Dogs come in a variety of breeds with an array of personalities. Even though dog behavior, temperament, and health can vary for every dog, there are some breeds that are more prone to certain health problems. Dog owners should do whatever they can to keep their dogs happy and healthy, and preventative healthcare tactics like using joint supplements for dogs
can be beneficial for some breeds that are more likely to experience these health issues. Joint, hip, and bone problems seem to be the most common problems certain breeds face, and taking steps to prevent the problems before they happen can help keep your dogs happy and healthy. If you have certain dog breeds, look out for these problems.
Hip Dysplasia Defined
Hip Dysplasia is a degenerative and genetic condition that affects the hip joint. When dogs have hip dysplasia there is an abnormality in the expansion of the hip joint, the ball joint of the dog's hips are misshapen which causes wear and tear in hip bones. This condition can be extremely painful for dogs, and in some bad cases the joint can actually displace from the socket.
Breeds Prone to Hip Dysplasia
Any breed of dog can have hip dysplasia, but larger breeds of dogs are more prone to the ailment than smaller breeds. Labradors, Great Danes, Retrievers, Great Pyrenees, German Shepherds, Rotweilers, Saint Bernards, and sporting dog breeds like spaniels and setters are all prone to the disease.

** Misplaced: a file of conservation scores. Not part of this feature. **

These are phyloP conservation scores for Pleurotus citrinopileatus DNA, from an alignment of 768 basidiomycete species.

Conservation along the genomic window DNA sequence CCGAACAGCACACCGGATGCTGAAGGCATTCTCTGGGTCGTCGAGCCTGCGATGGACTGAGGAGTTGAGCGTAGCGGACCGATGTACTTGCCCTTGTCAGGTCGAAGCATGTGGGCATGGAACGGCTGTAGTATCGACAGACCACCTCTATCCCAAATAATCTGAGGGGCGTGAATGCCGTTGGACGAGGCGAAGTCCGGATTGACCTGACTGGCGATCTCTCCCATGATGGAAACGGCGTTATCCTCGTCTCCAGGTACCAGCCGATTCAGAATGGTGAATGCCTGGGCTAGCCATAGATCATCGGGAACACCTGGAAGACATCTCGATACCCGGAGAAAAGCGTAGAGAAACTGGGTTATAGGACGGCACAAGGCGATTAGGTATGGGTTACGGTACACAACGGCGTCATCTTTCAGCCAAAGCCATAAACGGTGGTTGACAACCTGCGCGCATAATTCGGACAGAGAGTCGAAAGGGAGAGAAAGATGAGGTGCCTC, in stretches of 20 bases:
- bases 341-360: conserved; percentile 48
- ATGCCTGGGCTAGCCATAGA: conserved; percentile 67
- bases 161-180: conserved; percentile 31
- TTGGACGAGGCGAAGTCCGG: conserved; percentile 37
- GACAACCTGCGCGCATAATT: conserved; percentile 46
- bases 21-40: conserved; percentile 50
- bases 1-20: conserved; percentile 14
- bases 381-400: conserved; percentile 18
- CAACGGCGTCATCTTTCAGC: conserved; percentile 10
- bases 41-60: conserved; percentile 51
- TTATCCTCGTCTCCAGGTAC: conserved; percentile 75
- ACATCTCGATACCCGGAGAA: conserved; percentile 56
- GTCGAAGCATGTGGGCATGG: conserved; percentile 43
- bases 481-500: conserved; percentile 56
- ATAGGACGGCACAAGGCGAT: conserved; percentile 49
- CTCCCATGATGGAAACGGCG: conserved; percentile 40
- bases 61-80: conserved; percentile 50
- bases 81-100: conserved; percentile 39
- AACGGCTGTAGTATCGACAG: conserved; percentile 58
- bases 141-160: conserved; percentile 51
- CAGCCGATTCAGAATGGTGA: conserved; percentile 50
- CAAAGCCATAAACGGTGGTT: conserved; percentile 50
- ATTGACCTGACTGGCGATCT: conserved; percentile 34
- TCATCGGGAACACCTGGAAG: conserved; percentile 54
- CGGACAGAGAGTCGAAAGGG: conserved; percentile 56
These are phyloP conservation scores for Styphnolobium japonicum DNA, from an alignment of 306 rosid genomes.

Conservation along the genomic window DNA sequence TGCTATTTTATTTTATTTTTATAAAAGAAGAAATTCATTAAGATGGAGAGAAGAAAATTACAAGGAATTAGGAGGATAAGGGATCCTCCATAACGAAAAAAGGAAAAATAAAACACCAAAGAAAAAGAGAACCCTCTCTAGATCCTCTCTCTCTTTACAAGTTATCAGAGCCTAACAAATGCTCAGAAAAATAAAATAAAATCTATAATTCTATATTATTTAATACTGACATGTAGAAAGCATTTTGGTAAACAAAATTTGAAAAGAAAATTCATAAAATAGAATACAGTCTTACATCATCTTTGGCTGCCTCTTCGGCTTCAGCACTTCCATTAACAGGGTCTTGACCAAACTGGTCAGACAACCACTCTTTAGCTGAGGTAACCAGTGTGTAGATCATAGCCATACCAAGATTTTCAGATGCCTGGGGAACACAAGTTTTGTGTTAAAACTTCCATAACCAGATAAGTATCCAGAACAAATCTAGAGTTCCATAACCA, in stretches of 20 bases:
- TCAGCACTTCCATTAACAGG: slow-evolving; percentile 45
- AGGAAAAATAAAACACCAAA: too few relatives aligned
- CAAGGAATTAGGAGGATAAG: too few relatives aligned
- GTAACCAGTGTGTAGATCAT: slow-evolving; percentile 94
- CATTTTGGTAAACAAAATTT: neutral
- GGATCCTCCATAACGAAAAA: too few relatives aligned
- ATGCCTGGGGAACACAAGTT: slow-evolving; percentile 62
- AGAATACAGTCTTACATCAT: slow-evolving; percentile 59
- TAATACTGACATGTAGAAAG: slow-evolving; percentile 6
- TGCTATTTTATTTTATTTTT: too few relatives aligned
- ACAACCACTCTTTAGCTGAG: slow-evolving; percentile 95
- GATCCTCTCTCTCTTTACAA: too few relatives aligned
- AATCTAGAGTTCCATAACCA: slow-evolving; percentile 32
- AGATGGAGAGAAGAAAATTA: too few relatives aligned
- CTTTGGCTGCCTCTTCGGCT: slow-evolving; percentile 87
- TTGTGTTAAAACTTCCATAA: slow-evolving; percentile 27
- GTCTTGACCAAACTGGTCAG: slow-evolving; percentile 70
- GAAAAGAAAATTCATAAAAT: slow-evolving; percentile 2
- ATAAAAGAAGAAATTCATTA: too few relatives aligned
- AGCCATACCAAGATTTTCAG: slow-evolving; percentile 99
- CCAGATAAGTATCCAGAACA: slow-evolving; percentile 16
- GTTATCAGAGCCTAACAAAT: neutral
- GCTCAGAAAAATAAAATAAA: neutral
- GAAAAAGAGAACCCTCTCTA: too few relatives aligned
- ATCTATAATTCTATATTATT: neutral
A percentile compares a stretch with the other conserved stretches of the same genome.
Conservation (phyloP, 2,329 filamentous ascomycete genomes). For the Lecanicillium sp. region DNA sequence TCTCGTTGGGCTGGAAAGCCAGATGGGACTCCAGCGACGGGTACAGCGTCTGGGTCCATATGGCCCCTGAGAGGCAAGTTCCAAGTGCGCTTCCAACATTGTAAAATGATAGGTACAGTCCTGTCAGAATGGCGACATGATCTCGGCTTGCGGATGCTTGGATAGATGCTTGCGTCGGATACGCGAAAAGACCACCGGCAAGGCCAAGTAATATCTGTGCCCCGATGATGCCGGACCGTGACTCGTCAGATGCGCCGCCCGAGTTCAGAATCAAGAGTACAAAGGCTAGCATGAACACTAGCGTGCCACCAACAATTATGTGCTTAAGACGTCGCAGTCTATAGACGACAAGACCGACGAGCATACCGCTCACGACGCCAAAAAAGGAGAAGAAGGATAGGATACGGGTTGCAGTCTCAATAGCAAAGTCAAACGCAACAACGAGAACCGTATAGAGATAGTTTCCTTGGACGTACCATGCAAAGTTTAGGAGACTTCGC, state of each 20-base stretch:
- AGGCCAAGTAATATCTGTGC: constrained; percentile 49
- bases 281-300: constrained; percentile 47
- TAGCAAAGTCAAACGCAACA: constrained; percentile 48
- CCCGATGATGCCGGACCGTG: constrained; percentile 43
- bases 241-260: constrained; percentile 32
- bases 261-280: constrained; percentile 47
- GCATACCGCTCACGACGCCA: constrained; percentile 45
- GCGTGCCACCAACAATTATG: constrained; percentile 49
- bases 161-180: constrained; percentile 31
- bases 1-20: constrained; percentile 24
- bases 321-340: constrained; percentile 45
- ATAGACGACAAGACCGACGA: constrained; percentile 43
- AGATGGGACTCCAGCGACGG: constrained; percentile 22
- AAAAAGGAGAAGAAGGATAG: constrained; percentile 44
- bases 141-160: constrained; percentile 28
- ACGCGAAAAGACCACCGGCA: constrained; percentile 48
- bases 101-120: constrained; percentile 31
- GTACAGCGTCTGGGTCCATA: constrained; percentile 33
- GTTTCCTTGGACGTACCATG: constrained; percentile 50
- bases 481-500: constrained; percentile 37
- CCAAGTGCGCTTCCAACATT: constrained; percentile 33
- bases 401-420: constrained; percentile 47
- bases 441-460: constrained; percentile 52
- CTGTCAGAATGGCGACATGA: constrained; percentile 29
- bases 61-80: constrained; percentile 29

Canine Arthritis Defined
Arthritis for dogs isn't much different than the arthritis that humans can get; it's an inflammation of one or more joints. Unlike hip dysplasia, arthritis doesn't need to be genetically inherited for it to occur. Canine arthritis can stem from developmental problems and trauma to the bones or joints, or can develop because of a genetic predisposition.
Breeds Prone to Canine Arthritis
Any dog breed could develop arthritis. Many dogs get arthritis when they age, but the health problem could occur at any time. As with hip dysplasia, larger dog breeds are more likely to develop the disease, but dogs that are small or bred to have a certain body type are also prone to it. Golden retrievers, Labrador Retrievers, German Shepherds, Newfoundlands, St. Bernards, and Dauchounds can all develop the problem.